Top 6 things to consider before doing your IPO

By Capital Readiness Department | January 27, 2019 T

  1. Growth Potential

Growth directly translates to survival in the world of business. In other words, a business is either growing or dying, especially in an age of mass disruption across industries. For instance, growth in the business’ customer base should translate to higher revenues. This is one of the primary factors in creating the case for investment. How has the business’ revenue growth been for the past 3 to 5 years? Has the customer base being loyal? Has the business made any new investments or gone into a new market segment? What about increased market share? Is the business model one that is scalable? All of these questions pivot around the growth discussion and provide the foundation for establishing the company’s future which makes an attractive IPO.

  1. Sales and Marketing

The company should have a marketing plan that is appropriate for its products and services because a mismatch will hurt the company financially both from the revenue and cost side. Further, a modern enterprise should have an adequately equipped sales team and a marketing strategy that speaks for the business and gives it a personality that customers can interact with, which will create a community. The business should speak in the appropriate tone to its audience. Has the company moved from being merely a product pushing business to a community? Is there ‘goodwill’ attached to the brand? Does the business have a personality which connects to an audience in a meaningful way? These factors should be achieved through marketing effects which will grow sales significantly in a consistent manner. No sales, no revenue, no business.

  1. Leadership

A company’s leadership is what makes or breaks an enterprise. This is regardless of industry, size, business model or market focus. Leadership frames the strategy, hires the staff, outs the fires and keeps the company going during good times and bad. Good leadership has competence, creativity, efficiency, flexibility and an attitude that allows the people in the company to be at their best. Poor leadership is slow, incompetent, complacent, arrogant and oblivious to market dynamics. Good companies become great because of leadership. Great companies fail because of leadership. Investors need to see a qualified and experienced leadership team with passion, drive, creativity and synergy with other partners in their industry. Better leadership makes better decisions, better decisions make better companies.

  1. Profitability

Profits are another central part of creating the case for investment and is a dynamic subject requiring careful study. What is are the profit margins? Do profits vary significantly year over year or do they steadily rise? What is the most profitable product from the company’s offerings? If a company only has one “star product” that generates profits and it is not a new business then that is something to be cautious of, because if that star goes dead then so does your investment. An example of this is oil being Venezuela’s only real offering to the global market. Profitability is the anchor for the investment case and should be at the forefront of the argument for raising capital. A savvy investor will rather invest to increase your profits rather than make you profitable.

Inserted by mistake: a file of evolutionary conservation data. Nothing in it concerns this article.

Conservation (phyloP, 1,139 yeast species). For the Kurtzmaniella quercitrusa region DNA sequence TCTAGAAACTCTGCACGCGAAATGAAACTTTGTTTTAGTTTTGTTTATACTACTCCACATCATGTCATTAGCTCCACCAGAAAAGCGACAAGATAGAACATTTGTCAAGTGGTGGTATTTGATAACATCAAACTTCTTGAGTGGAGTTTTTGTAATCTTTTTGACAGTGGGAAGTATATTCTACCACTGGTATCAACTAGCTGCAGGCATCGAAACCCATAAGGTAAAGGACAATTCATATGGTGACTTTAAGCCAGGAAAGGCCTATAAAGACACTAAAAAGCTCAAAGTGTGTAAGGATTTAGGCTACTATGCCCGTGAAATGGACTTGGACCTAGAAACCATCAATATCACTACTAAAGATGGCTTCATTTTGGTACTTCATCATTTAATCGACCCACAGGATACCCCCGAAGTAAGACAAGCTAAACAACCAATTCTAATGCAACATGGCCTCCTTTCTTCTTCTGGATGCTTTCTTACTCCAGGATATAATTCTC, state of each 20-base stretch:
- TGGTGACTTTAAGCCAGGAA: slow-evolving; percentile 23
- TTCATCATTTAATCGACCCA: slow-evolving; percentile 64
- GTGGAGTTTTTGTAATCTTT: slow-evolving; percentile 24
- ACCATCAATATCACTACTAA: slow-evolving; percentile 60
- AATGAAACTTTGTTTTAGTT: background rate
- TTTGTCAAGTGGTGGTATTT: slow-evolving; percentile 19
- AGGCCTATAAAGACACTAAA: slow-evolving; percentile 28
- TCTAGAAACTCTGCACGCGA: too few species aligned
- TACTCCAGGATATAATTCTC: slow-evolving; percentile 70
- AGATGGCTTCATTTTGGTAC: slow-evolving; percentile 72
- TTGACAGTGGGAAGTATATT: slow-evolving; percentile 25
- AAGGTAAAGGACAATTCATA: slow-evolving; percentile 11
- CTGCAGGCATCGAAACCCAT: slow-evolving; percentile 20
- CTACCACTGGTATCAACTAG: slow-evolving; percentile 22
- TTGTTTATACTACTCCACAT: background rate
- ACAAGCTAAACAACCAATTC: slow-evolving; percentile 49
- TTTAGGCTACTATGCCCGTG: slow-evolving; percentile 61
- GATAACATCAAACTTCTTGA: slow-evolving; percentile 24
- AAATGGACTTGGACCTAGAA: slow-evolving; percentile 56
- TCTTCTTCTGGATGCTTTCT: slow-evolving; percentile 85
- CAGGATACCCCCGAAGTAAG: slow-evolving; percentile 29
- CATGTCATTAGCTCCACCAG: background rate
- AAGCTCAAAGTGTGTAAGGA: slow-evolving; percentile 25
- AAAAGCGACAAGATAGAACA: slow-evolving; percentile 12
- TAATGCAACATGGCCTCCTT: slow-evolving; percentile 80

1. Policies and Procedures

Policies and procedures reflect capable management and that company operations are tight so that the business can focus on making money instead of outing fires. Implementing controls and policies protect a company from exploding and can be thought of like a parachute for the business. Policies and procedures are what separates a professional operation from what is called a ‘patty shop’. Leadership can understand the business thoroughly and while protecting its viability from the disasters of human error. A higher level of accountability from team members can also be achieved which leads to less corruption and smoke, all key factors in trying to raise capital. Are all the necessary licenses obtained? Do we have ethics and guidelines? Are we regulated and disciplined? These questions need to be satisfied as publicly traded companies come under heavy scrutiny and standards need to remain high in order to gain trust.

  1. Economic Cycle

What stage of the economic cycle are you currently in? The modern market economy goes through a natural ‘boom and bust’ cycle which significantly impacts the activity level of the capital markets. A ‘boom’ reflects economic growth which makes capital markets fertile. On the other hand, a ‘bust’ reflects an economic downturn, typically known also as a recession, creates a more barren capital market. In a boom, markets are optimistic, business confidence is high and the supply of capital is high which creates an easier situation for doing capital raising via an IPO. The opposite is true for a recession but it doesn’t mean that an IPO can’t occur in a recession. It simply means that a different level of caution has to be taken and a different strategy to be employed to raise funds successfully in that environment.